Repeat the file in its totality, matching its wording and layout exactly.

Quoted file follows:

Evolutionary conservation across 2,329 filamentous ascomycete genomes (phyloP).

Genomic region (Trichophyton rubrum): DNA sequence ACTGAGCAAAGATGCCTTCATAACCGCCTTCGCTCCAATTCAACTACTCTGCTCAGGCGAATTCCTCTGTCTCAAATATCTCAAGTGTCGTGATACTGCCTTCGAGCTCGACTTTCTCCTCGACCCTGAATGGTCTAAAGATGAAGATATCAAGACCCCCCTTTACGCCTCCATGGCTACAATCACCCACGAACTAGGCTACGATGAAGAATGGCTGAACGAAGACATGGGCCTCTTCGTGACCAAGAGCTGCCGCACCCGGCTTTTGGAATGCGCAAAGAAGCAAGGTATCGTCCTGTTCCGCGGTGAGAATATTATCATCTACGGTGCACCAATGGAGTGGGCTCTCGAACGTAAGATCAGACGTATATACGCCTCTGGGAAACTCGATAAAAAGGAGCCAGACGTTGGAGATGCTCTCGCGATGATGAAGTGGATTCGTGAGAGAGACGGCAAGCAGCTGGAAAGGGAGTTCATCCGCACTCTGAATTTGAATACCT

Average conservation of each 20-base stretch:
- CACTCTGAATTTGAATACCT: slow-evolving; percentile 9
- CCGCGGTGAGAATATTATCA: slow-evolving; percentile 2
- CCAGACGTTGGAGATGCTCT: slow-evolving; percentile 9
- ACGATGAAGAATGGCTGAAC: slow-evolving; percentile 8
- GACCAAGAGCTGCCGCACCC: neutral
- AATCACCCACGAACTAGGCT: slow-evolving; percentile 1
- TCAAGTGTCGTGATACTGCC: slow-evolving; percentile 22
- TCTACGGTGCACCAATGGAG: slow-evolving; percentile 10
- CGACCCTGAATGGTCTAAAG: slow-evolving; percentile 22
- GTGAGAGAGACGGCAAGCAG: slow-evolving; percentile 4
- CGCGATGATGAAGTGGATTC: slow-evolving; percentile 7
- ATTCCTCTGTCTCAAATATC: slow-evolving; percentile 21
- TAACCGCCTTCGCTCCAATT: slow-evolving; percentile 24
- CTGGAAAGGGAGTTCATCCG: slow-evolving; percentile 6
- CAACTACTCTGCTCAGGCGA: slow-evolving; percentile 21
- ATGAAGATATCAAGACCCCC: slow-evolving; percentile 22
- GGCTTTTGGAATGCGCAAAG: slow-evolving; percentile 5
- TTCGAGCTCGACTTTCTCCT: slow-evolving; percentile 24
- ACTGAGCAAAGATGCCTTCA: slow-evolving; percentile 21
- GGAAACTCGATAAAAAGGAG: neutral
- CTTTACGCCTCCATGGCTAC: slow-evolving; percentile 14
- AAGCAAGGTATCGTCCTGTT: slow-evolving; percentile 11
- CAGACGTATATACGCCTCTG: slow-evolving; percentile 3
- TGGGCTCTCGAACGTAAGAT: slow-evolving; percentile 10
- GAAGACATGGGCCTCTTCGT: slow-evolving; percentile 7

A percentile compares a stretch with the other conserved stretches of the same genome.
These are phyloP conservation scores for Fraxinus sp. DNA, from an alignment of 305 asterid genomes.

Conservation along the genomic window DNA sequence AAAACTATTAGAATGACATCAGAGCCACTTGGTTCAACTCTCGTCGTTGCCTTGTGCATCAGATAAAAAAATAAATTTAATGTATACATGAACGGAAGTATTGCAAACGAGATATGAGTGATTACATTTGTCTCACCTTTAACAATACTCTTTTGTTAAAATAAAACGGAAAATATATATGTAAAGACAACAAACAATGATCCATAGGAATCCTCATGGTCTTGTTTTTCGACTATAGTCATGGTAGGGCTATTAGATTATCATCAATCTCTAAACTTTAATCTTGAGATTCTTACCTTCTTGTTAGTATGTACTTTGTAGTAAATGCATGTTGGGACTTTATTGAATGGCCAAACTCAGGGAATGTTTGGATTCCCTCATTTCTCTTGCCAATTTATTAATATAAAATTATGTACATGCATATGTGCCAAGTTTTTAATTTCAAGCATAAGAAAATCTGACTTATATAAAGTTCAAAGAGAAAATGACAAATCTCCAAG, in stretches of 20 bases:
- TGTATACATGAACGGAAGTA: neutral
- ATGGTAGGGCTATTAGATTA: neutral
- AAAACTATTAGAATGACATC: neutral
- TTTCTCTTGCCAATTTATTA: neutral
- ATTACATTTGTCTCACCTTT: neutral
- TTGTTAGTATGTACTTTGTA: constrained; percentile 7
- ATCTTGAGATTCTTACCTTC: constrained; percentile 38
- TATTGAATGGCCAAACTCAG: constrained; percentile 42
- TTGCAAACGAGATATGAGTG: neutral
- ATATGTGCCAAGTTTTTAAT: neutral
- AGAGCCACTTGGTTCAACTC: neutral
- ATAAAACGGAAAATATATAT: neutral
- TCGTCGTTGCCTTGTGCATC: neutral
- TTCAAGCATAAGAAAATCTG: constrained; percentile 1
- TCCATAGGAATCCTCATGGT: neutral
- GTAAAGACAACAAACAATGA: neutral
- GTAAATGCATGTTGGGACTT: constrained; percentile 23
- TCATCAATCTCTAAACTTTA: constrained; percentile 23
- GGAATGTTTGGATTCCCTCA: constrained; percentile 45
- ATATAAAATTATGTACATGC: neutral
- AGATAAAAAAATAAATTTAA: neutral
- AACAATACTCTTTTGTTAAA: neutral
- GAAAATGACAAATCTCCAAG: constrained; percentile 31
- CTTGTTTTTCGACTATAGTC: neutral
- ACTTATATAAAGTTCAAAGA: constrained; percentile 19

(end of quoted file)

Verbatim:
Evolutionary conservation across 2,329 filamentous ascomycete genomes (phyloP).

Genomic region (Trichophyton rubrum): DNA sequence ACTGAGCAAAGATGCCTTCATAACCGCCTTCGCTCCAATTCAACTACTCTGCTCAGGCGAATTCCTCTGTCTCAAATATCTCAAGTGTCGTGATACTGCCTTCGAGCTCGACTTTCTCCTCGACCCTGAATGGTCTAAAGATGAAGATATCAAGACCCCCCTTTACGCCTCCATGGCTACAATCACCCACGAACTAGGCTACGATGAAGAATGGCTGAACGAAGACATGGGCCTCTTCGTGACCAAGAGCTGCCGCACCCGGCTTTTGGAATGCGCAAAGAAGCAAGGTATCGTCCTGTTCCGCGGTGAGAATATTATCATCTACGGTGCACCAATGGAGTGGGCTCTCGAACGTAAGATCAGACGTATATACGCCTCTGGGAAACTCGATAAAAAGGAGCCAGACGTTGGAGATGCTCTCGCGATGATGAAGTGGATTCGTGAGAGAGACGGCAAGCAGCTGGAAAGGGAGTTCATCCGCACTCTGAATTTGAATACCT

Average conservation of each 20-base stretch:
- CACTCTGAATTTGAATACCT: slow-evolving; percentile 9
- CCGCGGTGAGAATATTATCA: slow-evolving; percentile 2
- CCAGACGTTGGAGATGCTCT: slow-evolving; percentile 9
- ACGATGAAGAATGGCTGAAC: slow-evolving; percentile 8
- GACCAAGAGCTGCCGCACCC: neutral
- AATCACCCACGAACTAGGCT: slow-evolving; percentile 1
- TCAAGTGTCGTGATACTGCC: slow-evolving; percentile 22
- TCTACGGTGCACCAATGGAG: slow-evolving; percentile 10
- CGACCCTGAATGGTCTAAAG: slow-evolving; percentile 22
- GTGAGAGAGACGGCAAGCAG: slow-evolving; percentile 4
- CGCGATGATGAAGTGGATTC: slow-evolving; percentile 7
- ATTCCTCTGTCTCAAATATC: slow-evolving; percentile 21
- TAACCGCCTTCGCTCCAATT: slow-evolving; percentile 24
- CTGGAAAGGGAGTTCATCCG: slow-evolving; percentile 6
- CAACTACTCTGCTCAGGCGA: slow-evolving; percentile 21
- ATGAAGATATCAAGACCCCC: slow-evolving; percentile 22
- GGCTTTTGGAATGCGCAAAG: slow-evolving; percentile 5
- TTCGAGCTCGACTTTCTCCT: slow-evolving; percentile 24
- ACTGAGCAAAGATGCCTTCA: slow-evolving; percentile 21
- GGAAACTCGATAAAAAGGAG: neutral
- CTTTACGCCTCCATGGCTAC: slow-evolving; percentile 14
- AAGCAAGGTATCGTCCTGTT: slow-evolving; percentile 11
- CAGACGTATATACGCCTCTG: slow-evolving; percentile 3
- TGGGCTCTCGAACGTAAGAT: slow-evolving; percentile 10
- GAAGACATGGGCCTCTTCGT: slow-evolving; percentile 7

A percentile compares a stretch with the other conserved stretches of the same genome.
These are phyloP conservation scores for Fraxinus sp. DNA, from an alignment of 305 asterid genomes.

Conservation along the genomic window DNA sequence AAAACTATTAGAATGACATCAGAGCCACTTGGTTCAACTCTCGTCGTTGCCTTGTGCATCAGATAAAAAAATAAATTTAATGTATACATGAACGGAAGTATTGCAAACGAGATATGAGTGATTACATTTGTCTCACCTTTAACAATACTCTTTTGTTAAAATAAAACGGAAAATATATATGTAAAGACAACAAACAATGATCCATAGGAATCCTCATGGTCTTGTTTTTCGACTATAGTCATGGTAGGGCTATTAGATTATCATCAATCTCTAAACTTTAATCTTGAGATTCTTACCTTCTTGTTAGTATGTACTTTGTAGTAAATGCATGTTGGGACTTTATTGAATGGCCAAACTCAGGGAATGTTTGGATTCCCTCATTTCTCTTGCCAATTTATTAATATAAAATTATGTACATGCATATGTGCCAAGTTTTTAATTTCAAGCATAAGAAAATCTGACTTATATAAAGTTCAAAGAGAAAATGACAAATCTCCAAG, in stretches of 20 bases:
- TGTATACATGAACGGAAGTA: neutral
- ATGGTAGGGCTATTAGATTA: neutral
- AAAACTATTAGAATGACATC: neutral
- TTTCTCTTGCCAATTTATTA: neutral
- ATTACATTTGTCTCACCTTT: neutral
- TTGTTAGTATGTACTTTGTA: constrained; percentile 7
- ATCTTGAGATTCTTACCTTC: constrained; percentile 38
- TATTGAATGGCCAAACTCAG: constrained; percentile 42
- TTGCAAACGAGATATGAGTG: neutral
- ATATGTGCCAAGTTTTTAAT: neutral
- AGAGCCACTTGGTTCAACTC: neutral
- ATAAAACGGAAAATATATAT: neutral
- TCGTCGTTGCCTTGTGCATC: neutral
- TTCAAGCATAAGAAAATCTG: constrained; percentile 1
- TCCATAGGAATCCTCATGGT: neutral
- GTAAAGACAACAAACAATGA: neutral
- GTAAATGCATGTTGGGACTT: constrained; percentile 23
- TCATCAATCTCTAAACTTTA: constrained; percentile 23
- GGAATGTTTGGATTCCCTCA: constrained; percentile 45
- ATATAAAATTATGTACATGC: neutral
- AGATAAAAAAATAAATTTAA: neutral
- AACAATACTCTTTTGTTAAA: neutral
- GAAAATGACAAATCTCCAAG: constrained; percentile 31
- CTTGTTTTTCGACTATAGTC: neutral
- ACTTATATAAAGTTCAAAGA: constrained; percentile 19